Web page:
“I don’t think I have the gift of anything creative.” he said. “But I did want to do creative stuff. I do have the gift of determination. If there’s anything I’ve been given, it’s that.”

Born in Yemen, Izzard spent his early years in Northern Ireland and Wales.

He recalls being thrilled as a 12-year-old when, during a class skit, he made someone laugh. “I thought, ‘Oh, that sounds pretty good.’ ”

Izzard became a class clown at age 16. A chemistry teacher used to write on the blackboard, then, after a long pause, repeat aloud what he had just written. Young Izzard would fill these silences with funny quips.

“I just used, quite consciously, two years of chemistry lessons to increase my ability to ad lib into these gaps.”

As a young man, he dreamt of stardom. And he wanted it fast. Izzard’s early goal was to land a recurring role in a Monty Python-style television series by the time he was 25 years old. When this didn’t happen, he re-thought his priorities.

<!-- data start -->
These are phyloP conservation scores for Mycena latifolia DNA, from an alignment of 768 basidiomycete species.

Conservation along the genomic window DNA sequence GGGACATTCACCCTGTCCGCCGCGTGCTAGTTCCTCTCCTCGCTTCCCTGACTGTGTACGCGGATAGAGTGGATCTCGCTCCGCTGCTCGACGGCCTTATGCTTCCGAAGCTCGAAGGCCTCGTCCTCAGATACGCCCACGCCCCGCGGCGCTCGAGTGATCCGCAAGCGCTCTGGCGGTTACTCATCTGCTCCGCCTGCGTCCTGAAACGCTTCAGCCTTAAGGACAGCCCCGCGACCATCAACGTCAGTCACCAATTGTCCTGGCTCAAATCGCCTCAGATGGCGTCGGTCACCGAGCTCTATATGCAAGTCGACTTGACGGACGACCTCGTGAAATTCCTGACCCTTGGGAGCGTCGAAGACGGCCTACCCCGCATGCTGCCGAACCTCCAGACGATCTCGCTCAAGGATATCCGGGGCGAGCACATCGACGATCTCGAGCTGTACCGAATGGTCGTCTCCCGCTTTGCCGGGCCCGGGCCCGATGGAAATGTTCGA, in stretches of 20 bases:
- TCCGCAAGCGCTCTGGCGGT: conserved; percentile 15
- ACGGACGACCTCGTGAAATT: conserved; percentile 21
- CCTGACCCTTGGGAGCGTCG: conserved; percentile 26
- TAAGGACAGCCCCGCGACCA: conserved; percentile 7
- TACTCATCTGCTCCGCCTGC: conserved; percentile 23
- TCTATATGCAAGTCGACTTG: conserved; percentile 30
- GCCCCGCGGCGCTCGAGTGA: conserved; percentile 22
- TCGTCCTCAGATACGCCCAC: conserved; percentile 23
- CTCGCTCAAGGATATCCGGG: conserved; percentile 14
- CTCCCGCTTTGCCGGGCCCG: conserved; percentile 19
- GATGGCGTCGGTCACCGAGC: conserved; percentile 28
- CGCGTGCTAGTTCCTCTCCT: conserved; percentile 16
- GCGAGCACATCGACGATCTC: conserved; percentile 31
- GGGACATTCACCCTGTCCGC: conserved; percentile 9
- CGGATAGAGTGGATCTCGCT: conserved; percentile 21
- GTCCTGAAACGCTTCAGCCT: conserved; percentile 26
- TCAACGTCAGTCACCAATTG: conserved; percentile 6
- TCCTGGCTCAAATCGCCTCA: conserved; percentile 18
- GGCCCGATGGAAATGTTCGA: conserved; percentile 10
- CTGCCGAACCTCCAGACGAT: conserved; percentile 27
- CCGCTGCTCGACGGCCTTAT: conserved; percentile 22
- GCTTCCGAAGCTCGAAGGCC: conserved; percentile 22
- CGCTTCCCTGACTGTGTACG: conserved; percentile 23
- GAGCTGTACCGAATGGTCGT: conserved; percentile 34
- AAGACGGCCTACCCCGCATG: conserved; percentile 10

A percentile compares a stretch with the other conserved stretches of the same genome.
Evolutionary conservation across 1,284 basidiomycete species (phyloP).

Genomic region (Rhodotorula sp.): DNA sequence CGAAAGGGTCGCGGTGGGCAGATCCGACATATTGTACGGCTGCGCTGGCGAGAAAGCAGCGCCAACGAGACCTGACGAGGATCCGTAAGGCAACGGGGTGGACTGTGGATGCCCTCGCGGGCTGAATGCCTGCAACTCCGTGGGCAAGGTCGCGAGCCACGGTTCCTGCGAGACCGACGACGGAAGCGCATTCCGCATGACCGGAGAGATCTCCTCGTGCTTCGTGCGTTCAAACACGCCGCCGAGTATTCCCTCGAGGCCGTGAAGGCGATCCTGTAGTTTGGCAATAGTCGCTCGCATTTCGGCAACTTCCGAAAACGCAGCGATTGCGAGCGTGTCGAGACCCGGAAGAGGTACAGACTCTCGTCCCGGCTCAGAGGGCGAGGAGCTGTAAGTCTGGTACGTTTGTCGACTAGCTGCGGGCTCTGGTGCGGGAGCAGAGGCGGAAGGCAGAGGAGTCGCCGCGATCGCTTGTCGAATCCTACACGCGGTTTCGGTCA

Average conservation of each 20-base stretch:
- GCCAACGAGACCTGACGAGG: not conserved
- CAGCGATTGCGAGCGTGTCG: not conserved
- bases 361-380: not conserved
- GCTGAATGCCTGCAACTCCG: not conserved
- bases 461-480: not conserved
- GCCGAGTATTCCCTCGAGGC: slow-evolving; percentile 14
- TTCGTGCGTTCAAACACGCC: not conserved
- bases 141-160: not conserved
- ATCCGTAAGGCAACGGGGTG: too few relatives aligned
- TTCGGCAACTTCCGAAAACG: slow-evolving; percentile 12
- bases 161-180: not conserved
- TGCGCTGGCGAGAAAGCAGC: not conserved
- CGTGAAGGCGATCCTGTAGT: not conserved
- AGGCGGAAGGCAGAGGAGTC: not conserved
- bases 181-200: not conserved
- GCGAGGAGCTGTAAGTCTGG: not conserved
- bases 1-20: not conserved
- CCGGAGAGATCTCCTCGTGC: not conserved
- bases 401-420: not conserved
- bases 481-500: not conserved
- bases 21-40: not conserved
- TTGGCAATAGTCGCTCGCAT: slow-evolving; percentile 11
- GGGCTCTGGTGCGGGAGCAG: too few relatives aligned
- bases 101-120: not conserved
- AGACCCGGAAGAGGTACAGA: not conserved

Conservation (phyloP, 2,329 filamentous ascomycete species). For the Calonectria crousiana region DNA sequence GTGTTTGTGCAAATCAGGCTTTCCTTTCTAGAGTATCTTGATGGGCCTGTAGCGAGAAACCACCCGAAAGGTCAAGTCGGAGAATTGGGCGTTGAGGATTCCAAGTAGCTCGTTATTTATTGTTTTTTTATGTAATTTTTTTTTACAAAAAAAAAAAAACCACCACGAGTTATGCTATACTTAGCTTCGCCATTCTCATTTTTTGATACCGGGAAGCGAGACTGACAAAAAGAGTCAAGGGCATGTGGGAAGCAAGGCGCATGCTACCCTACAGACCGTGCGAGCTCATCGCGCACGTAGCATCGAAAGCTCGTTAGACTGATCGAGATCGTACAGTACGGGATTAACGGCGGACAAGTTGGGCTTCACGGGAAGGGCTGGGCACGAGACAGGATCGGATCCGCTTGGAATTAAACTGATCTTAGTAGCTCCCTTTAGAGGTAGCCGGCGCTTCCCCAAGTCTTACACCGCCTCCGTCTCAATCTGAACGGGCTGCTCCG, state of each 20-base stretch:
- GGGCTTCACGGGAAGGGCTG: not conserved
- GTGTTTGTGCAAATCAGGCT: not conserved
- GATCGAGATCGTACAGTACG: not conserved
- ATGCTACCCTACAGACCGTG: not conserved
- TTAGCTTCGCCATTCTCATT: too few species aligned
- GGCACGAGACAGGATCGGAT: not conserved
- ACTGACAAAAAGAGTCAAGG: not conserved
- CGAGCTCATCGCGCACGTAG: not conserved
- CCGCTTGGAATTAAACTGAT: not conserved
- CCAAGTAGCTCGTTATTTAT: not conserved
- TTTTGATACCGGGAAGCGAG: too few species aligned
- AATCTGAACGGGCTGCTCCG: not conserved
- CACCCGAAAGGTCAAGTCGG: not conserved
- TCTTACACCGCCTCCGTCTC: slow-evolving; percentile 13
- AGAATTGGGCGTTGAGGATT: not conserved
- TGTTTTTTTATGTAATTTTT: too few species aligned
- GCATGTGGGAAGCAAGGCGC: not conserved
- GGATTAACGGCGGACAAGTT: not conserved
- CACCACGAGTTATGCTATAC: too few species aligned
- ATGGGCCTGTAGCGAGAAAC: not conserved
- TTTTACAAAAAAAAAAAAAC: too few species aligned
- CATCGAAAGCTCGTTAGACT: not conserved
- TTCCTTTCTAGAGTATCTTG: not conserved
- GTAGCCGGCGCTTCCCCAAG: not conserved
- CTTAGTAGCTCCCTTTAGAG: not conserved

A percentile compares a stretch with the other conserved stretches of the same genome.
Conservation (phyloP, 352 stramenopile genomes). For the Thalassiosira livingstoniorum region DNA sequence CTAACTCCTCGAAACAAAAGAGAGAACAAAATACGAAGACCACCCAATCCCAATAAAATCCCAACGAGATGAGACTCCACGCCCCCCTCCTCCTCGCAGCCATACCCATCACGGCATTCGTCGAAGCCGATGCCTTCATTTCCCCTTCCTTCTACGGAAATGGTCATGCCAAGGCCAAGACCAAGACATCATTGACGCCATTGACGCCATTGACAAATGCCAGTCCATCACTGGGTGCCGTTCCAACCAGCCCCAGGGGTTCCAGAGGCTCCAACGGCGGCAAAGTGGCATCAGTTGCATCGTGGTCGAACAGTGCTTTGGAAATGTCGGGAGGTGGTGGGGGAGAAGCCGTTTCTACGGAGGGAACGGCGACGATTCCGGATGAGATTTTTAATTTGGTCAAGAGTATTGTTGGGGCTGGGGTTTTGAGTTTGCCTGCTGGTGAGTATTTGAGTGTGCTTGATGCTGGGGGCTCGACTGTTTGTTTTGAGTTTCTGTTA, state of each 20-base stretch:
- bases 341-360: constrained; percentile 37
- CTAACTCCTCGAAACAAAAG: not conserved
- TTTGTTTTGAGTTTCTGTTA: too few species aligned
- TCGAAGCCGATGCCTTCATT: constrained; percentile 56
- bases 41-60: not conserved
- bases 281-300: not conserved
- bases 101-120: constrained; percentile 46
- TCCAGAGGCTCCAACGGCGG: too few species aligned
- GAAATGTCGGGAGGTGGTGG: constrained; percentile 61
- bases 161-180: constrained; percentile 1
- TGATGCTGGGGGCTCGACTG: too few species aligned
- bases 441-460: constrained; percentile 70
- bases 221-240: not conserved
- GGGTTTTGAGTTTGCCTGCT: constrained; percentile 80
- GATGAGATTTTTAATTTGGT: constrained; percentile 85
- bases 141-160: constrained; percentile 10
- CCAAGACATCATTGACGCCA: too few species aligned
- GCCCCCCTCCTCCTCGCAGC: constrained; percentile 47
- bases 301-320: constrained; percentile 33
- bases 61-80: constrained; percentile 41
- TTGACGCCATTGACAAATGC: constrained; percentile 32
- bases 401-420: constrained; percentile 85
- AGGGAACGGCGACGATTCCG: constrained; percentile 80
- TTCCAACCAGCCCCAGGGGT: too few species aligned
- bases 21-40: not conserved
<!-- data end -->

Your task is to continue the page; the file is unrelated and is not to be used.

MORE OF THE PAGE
“I realized speed wasn’t important. No one’s ever going to say, ‘This guy, his creative stuff was rubbish. But look how fast he did it.’ ”

Complicating the issue was Izzard’s transvestism. Relatively early on, after becoming a performer in Britain, he leaked his secret to the press. Although there has been the occasional ugly incident (he was once beaten by thugs in Cambridge), Izzard’s proclivity is mostly accepted by audiences.

Whether it’s understood is another matter. For instance, some believed he was dressing “in drag” as comedy shtick. Others wondered if Izzard was gay, bisexual or transsexual. He said he’s none of those. And the women’s clothing is no gimmick. It’s just who he is.